Breeders must select the time of year during which the most plentiful supply of food is available up to the period after weaning occurs. In other words, the period during which food will be available for 3½ – 4 months in order to breed kids as cheaply as possible.
If possible, it is preferable to plan in such a way that food will still be in plentiful supply for a further 2 – 4 months, since it is best toof market Boer goat kids at the age of 6-8 months. This enables the farmer to withhold only his replacement goats during the period of the year when food is scarcer, especially in those areas where farming is on an extremely extensive basis.
Try to keep mating time as short as possible – ideally, 36 days. In this way, each ewe will have two oestrus cycles with the ram. This also facilitates management and marketing considerably.
Before mating occurs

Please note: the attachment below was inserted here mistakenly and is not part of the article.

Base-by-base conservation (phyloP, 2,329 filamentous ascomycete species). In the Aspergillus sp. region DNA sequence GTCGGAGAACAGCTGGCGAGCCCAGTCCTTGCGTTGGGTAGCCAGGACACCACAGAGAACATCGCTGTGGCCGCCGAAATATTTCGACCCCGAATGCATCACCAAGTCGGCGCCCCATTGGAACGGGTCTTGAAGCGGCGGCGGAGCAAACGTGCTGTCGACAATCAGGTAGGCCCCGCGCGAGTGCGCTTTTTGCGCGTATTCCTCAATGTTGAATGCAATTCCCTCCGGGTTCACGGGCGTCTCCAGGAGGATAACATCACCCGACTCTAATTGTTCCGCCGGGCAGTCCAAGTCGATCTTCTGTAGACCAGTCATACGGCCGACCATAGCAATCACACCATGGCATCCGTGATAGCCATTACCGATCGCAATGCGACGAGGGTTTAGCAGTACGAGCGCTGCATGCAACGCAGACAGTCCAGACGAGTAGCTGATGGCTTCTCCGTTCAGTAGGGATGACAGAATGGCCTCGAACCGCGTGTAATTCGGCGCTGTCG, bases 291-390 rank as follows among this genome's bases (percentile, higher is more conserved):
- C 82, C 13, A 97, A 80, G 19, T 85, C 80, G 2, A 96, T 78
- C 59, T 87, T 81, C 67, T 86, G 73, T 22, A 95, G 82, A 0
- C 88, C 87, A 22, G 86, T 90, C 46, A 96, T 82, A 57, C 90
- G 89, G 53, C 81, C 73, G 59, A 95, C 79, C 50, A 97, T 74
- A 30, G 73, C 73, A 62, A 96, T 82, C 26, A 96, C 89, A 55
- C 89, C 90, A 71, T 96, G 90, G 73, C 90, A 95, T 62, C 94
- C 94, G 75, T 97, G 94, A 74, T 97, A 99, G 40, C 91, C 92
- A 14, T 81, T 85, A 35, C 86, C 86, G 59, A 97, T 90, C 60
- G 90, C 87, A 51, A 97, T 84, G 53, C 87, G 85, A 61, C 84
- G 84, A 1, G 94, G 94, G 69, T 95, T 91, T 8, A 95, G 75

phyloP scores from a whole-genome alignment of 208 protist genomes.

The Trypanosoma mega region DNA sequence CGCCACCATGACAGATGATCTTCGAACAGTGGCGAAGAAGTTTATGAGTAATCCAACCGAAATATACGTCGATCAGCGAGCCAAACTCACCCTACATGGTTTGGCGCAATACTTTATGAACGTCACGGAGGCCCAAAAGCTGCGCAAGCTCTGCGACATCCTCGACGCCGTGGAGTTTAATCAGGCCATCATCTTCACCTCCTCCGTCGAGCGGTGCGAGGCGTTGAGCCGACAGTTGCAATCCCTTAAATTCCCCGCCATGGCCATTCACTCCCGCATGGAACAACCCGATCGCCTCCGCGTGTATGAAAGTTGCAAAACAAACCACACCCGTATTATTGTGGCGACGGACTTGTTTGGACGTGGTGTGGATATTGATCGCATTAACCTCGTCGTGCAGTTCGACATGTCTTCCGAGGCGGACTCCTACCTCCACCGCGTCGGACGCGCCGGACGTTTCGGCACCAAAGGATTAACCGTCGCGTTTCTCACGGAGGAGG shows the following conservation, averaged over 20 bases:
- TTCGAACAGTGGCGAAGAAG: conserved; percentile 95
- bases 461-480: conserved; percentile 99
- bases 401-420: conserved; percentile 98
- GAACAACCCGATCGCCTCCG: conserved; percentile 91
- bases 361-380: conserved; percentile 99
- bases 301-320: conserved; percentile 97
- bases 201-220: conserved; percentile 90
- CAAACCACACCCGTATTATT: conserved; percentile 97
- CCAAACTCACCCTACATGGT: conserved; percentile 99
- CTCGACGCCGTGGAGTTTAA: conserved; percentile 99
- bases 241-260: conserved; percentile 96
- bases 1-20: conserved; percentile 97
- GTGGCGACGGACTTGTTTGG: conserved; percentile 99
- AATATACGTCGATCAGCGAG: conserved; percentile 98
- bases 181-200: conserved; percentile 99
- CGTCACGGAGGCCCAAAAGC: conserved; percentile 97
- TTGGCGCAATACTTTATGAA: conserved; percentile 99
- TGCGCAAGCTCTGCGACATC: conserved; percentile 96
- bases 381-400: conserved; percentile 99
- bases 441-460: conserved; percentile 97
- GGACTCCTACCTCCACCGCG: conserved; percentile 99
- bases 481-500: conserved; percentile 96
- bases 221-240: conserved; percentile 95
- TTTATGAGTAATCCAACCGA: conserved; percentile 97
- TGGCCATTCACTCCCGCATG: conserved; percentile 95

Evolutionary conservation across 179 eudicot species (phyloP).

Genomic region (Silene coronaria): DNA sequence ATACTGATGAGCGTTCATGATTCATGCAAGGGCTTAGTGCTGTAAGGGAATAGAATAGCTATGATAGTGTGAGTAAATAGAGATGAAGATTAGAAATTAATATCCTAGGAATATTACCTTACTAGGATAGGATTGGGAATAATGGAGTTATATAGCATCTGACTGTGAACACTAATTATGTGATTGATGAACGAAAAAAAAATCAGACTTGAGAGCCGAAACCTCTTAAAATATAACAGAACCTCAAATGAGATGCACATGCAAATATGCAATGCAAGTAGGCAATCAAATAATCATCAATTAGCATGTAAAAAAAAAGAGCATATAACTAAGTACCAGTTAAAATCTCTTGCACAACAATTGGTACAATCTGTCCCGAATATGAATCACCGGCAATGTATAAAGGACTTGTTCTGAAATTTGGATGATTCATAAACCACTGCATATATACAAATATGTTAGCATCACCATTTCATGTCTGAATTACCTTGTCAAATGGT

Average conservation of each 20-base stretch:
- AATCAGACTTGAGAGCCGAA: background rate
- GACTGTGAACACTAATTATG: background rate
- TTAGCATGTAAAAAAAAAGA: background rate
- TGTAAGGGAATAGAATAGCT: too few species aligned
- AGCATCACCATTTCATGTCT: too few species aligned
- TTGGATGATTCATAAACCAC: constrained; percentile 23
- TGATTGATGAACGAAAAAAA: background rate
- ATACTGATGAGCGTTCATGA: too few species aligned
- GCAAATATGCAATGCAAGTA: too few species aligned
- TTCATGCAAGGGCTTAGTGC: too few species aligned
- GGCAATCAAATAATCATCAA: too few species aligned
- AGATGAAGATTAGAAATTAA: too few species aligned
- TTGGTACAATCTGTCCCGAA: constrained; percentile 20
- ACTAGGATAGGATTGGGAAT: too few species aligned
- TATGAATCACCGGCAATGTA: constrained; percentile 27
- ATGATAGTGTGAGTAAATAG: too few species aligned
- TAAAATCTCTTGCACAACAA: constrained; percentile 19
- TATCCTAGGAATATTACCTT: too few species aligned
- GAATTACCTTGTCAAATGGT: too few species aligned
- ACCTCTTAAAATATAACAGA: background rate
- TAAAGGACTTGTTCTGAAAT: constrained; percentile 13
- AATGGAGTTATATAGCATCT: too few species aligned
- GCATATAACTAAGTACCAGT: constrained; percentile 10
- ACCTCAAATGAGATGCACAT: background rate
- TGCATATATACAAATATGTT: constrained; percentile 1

Make sure ewes are not too fat one month before mating, so that a growing condition can be effected before mating, by means of carrying out the following:
Inject, or dose with, Vitamins A, D and E three weeks before the mating season. This is extremely important, especially during dry periods.
Administer stimulating feed in the form of spare camps, a good lick or a small amount of maize daily.
Put teaser rams in place 2-3 weeks before mating time.
Inoculate ewes against enzootic abortion 1-2 months before the mating season. Have rams tested for fertility.
During Mating Season
One ram per 35 – 40 ewes. It is very important to endeavour to mating the young ewes separately from the mature ewes.
One ram per 50 ewes.
NB With regard to 1 and 2 above, it is very important to keep rams in small shady camps during hot periods with a small amount of growing supplement. Rams should only be let loose among ewes during the evening.
Try to do this in cool weather wherever possible. A ram can cover an ewe every ½ hour.